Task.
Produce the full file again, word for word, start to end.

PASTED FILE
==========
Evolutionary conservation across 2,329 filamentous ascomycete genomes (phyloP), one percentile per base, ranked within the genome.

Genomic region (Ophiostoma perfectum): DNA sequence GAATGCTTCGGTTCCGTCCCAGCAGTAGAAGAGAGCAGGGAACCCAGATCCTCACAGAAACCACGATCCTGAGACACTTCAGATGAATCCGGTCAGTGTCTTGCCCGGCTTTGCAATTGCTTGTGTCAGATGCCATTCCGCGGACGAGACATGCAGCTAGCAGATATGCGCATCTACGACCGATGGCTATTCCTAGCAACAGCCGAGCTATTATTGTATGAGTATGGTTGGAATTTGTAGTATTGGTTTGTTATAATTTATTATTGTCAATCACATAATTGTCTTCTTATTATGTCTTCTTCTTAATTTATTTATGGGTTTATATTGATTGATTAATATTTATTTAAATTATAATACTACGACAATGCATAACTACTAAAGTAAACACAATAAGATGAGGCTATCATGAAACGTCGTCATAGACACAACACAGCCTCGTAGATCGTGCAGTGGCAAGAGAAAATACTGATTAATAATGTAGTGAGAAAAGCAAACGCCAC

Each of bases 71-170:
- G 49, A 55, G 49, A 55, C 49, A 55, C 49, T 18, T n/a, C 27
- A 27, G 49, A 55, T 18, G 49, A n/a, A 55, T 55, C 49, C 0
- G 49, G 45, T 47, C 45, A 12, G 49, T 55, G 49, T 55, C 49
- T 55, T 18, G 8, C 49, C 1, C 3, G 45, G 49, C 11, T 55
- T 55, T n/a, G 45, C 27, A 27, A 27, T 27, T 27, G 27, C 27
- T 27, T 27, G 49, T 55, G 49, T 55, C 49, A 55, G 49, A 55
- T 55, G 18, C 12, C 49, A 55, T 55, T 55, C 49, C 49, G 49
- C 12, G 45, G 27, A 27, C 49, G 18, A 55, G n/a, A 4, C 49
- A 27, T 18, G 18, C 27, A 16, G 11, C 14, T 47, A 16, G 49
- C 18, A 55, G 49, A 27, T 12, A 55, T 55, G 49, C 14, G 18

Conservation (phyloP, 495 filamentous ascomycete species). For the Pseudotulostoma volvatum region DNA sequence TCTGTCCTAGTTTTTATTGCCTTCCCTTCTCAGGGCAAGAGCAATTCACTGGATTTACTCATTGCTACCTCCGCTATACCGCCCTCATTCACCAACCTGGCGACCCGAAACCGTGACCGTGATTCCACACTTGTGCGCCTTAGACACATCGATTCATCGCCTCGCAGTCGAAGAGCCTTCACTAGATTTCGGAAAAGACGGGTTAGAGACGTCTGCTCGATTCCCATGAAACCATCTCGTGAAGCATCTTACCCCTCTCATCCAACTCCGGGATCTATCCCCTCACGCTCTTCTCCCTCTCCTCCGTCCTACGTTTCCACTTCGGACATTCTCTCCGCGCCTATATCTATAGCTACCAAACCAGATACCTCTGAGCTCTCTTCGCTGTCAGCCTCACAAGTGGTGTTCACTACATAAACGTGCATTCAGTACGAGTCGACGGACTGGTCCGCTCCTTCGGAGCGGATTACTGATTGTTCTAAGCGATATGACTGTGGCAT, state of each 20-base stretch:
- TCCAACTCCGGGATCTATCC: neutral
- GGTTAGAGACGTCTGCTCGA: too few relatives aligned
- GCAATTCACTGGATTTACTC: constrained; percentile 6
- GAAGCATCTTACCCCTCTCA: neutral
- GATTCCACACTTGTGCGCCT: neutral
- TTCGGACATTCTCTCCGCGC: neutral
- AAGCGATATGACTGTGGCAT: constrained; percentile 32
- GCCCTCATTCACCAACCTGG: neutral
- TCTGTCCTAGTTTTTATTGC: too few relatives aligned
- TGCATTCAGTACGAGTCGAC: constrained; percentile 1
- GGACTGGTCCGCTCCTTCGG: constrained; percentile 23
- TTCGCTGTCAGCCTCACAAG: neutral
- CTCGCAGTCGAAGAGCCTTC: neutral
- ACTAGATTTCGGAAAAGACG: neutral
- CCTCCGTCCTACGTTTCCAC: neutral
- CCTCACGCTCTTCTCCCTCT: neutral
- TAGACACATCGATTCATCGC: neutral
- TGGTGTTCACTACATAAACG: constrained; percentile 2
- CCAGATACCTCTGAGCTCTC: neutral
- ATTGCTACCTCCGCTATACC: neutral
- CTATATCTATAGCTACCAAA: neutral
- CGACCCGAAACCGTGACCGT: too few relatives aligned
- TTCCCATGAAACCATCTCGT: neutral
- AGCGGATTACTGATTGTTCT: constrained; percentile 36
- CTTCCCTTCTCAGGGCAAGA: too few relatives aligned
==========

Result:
Evolutionary conservation across 2,329 filamentous ascomycete genomes (phyloP), one percentile per base, ranked within the genome.

Genomic region (Ophiostoma perfectum): DNA sequence GAATGCTTCGGTTCCGTCCCAGCAGTAGAAGAGAGCAGGGAACCCAGATCCTCACAGAAACCACGATCCTGAGACACTTCAGATGAATCCGGTCAGTGTCTTGCCCGGCTTTGCAATTGCTTGTGTCAGATGCCATTCCGCGGACGAGACATGCAGCTAGCAGATATGCGCATCTACGACCGATGGCTATTCCTAGCAACAGCCGAGCTATTATTGTATGAGTATGGTTGGAATTTGTAGTATTGGTTTGTTATAATTTATTATTGTCAATCACATAATTGTCTTCTTATTATGTCTTCTTCTTAATTTATTTATGGGTTTATATTGATTGATTAATATTTATTTAAATTATAATACTACGACAATGCATAACTACTAAAGTAAACACAATAAGATGAGGCTATCATGAAACGTCGTCATAGACACAACACAGCCTCGTAGATCGTGCAGTGGCAAGAGAAAATACTGATTAATAATGTAGTGAGAAAAGCAAACGCCAC

Each of bases 71-170:
- G 49, A 55, G 49, A 55, C 49, A 55, C 49, T 18, T n/a, C 27
- A 27, G 49, A 55, T 18, G 49, A n/a, A 55, T 55, C 49, C 0
- G 49, G 45, T 47, C 45, A 12, G 49, T 55, G 49, T 55, C 49
- T 55, T 18, G 8, C 49, C 1, C 3, G 45, G 49, C 11, T 55
- T 55, T n/a, G 45, C 27, A 27, A 27, T 27, T 27, G 27, C 27
- T 27, T 27, G 49, T 55, G 49, T 55, C 49, A 55, G 49, A 55
- T 55, G 18, C 12, C 49, A 55, T 55, T 55, C 49, C 49, G 49
- C 12, G 45, G 27, A 27, C 49, G 18, A 55, G n/a, A 4, C 49
- A 27, T 18, G 18, C 27, A 16, G 11, C 14, T 47, A 16, G 49
- C 18, A 55, G 49, A 27, T 12, A 55, T 55, G 49, C 14, G 18

Conservation (phyloP, 495 filamentous ascomycete species). For the Pseudotulostoma volvatum region DNA sequence TCTGTCCTAGTTTTTATTGCCTTCCCTTCTCAGGGCAAGAGCAATTCACTGGATTTACTCATTGCTACCTCCGCTATACCGCCCTCATTCACCAACCTGGCGACCCGAAACCGTGACCGTGATTCCACACTTGTGCGCCTTAGACACATCGATTCATCGCCTCGCAGTCGAAGAGCCTTCACTAGATTTCGGAAAAGACGGGTTAGAGACGTCTGCTCGATTCCCATGAAACCATCTCGTGAAGCATCTTACCCCTCTCATCCAACTCCGGGATCTATCCCCTCACGCTCTTCTCCCTCTCCTCCGTCCTACGTTTCCACTTCGGACATTCTCTCCGCGCCTATATCTATAGCTACCAAACCAGATACCTCTGAGCTCTCTTCGCTGTCAGCCTCACAAGTGGTGTTCACTACATAAACGTGCATTCAGTACGAGTCGACGGACTGGTCCGCTCCTTCGGAGCGGATTACTGATTGTTCTAAGCGATATGACTGTGGCAT, state of each 20-base stretch:
- TCCAACTCCGGGATCTATCC: neutral
- GGTTAGAGACGTCTGCTCGA: too few relatives aligned
- GCAATTCACTGGATTTACTC: constrained; percentile 6
- GAAGCATCTTACCCCTCTCA: neutral
- GATTCCACACTTGTGCGCCT: neutral
- TTCGGACATTCTCTCCGCGC: neutral
- AAGCGATATGACTGTGGCAT: constrained; percentile 32
- GCCCTCATTCACCAACCTGG: neutral
- TCTGTCCTAGTTTTTATTGC: too few relatives aligned
- TGCATTCAGTACGAGTCGAC: constrained; percentile 1
- GGACTGGTCCGCTCCTTCGG: constrained; percentile 23
- TTCGCTGTCAGCCTCACAAG: neutral
- CTCGCAGTCGAAGAGCCTTC: neutral
- ACTAGATTTCGGAAAAGACG: neutral
- CCTCCGTCCTACGTTTCCAC: neutral
- CCTCACGCTCTTCTCCCTCT: neutral
- TAGACACATCGATTCATCGC: neutral
- TGGTGTTCACTACATAAACG: constrained; percentile 2
- CCAGATACCTCTGAGCTCTC: neutral
- ATTGCTACCTCCGCTATACC: neutral
- CTATATCTATAGCTACCAAA: neutral
- CGACCCGAAACCGTGACCGT: too few relatives aligned
- TTCCCATGAAACCATCTCGT: neutral
- AGCGGATTACTGATTGTTCT: constrained; percentile 36
- CTTCCCTTCTCAGGGCAAGA: too few relatives aligned